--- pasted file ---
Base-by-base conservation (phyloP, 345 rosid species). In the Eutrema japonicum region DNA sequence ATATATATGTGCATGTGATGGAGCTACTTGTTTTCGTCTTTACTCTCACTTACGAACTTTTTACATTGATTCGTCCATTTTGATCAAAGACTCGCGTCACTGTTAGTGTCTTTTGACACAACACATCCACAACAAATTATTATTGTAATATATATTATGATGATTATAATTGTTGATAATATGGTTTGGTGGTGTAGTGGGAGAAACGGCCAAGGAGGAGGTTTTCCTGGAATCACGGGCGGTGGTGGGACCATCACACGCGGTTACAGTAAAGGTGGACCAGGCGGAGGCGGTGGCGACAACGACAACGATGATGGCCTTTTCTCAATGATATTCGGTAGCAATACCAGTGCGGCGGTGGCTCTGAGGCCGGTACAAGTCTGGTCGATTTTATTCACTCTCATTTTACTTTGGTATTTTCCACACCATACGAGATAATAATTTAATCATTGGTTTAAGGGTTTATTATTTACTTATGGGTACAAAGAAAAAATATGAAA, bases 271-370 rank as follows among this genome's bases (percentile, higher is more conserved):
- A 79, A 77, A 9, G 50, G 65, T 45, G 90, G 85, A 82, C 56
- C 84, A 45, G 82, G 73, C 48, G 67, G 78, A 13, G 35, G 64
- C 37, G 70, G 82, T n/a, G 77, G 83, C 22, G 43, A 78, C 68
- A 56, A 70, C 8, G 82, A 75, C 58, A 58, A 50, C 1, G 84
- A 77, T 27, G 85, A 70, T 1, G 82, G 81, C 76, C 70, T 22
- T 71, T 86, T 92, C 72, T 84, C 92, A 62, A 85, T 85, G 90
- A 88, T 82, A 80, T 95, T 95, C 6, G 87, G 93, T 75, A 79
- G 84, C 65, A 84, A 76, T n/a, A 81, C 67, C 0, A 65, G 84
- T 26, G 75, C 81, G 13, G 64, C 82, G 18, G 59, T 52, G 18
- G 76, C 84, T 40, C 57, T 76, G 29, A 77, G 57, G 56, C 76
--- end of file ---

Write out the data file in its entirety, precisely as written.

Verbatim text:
Base-by-base conservation (phyloP, 345 rosid species). In the Eutrema japonicum region DNA sequence ATATATATGTGCATGTGATGGAGCTACTTGTTTTCGTCTTTACTCTCACTTACGAACTTTTTACATTGATTCGTCCATTTTGATCAAAGACTCGCGTCACTGTTAGTGTCTTTTGACACAACACATCCACAACAAATTATTATTGTAATATATATTATGATGATTATAATTGTTGATAATATGGTTTGGTGGTGTAGTGGGAGAAACGGCCAAGGAGGAGGTTTTCCTGGAATCACGGGCGGTGGTGGGACCATCACACGCGGTTACAGTAAAGGTGGACCAGGCGGAGGCGGTGGCGACAACGACAACGATGATGGCCTTTTCTCAATGATATTCGGTAGCAATACCAGTGCGGCGGTGGCTCTGAGGCCGGTACAAGTCTGGTCGATTTTATTCACTCTCATTTTACTTTGGTATTTTCCACACCATACGAGATAATAATTTAATCATTGGTTTAAGGGTTTATTATTTACTTATGGGTACAAAGAAAAAATATGAAA, bases 271-370 rank as follows among this genome's bases (percentile, higher is more conserved):
- A 79, A 77, A 9, G 50, G 65, T 45, G 90, G 85, A 82, C 56
- C 84, A 45, G 82, G 73, C 48, G 67, G 78, A 13, G 35, G 64
- C 37, G 70, G 82, T n/a, G 77, G 83, C 22, G 43, A 78, C 68
- A 56, A 70, C 8, G 82, A 75, C 58, A 58, A 50, C 1, G 84
- A 77, T 27, G 85, A 70, T 1, G 82, G 81, C 76, C 70, T 22
- T 71, T 86, T 92, C 72, T 84, C 92, A 62, A 85, T 85, G 90
- A 88, T 82, A 80, T 95, T 95, C 6, G 87, G 93, T 75, A 79
- G 84, C 65, A 84, A 76, T n/a, A 81, C 67, C 0, A 65, G 84
- T 26, G 75, C 81, G 13, G 64, C 82, G 18, G 59, T 52, G 18
- G 76, C 84, T 40, C 57, T 76, G 29, A 77, G 57, G 56, C 76